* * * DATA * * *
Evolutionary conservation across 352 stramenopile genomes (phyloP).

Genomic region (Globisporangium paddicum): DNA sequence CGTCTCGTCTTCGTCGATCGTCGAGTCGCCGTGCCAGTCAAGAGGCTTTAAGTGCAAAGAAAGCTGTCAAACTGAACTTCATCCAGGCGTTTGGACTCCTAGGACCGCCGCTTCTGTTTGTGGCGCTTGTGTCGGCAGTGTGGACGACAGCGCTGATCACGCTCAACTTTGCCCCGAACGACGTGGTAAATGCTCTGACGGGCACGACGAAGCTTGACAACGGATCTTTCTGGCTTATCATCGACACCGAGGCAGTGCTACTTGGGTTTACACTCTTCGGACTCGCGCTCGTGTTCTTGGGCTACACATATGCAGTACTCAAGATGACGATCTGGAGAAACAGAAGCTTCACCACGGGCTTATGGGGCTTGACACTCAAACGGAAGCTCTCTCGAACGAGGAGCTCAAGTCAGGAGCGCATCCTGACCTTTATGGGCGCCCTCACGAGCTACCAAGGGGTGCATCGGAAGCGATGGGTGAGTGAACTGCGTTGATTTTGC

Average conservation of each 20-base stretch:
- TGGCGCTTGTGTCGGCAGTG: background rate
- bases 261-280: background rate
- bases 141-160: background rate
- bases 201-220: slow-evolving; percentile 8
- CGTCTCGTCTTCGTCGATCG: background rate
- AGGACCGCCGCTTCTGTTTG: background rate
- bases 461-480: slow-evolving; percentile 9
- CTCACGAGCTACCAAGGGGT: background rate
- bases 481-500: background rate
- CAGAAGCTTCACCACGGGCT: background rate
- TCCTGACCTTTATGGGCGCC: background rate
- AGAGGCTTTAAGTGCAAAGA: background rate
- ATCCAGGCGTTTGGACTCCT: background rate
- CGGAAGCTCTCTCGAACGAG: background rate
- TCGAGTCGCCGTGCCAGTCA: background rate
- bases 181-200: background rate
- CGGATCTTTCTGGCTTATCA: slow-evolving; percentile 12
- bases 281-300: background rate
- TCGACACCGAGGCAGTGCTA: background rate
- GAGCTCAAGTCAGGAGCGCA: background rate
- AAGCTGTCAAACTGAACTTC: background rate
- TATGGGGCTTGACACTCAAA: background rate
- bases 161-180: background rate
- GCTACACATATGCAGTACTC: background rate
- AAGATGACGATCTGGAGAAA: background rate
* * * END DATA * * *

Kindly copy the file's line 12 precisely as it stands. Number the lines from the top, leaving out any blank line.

- bases 481-500: background rate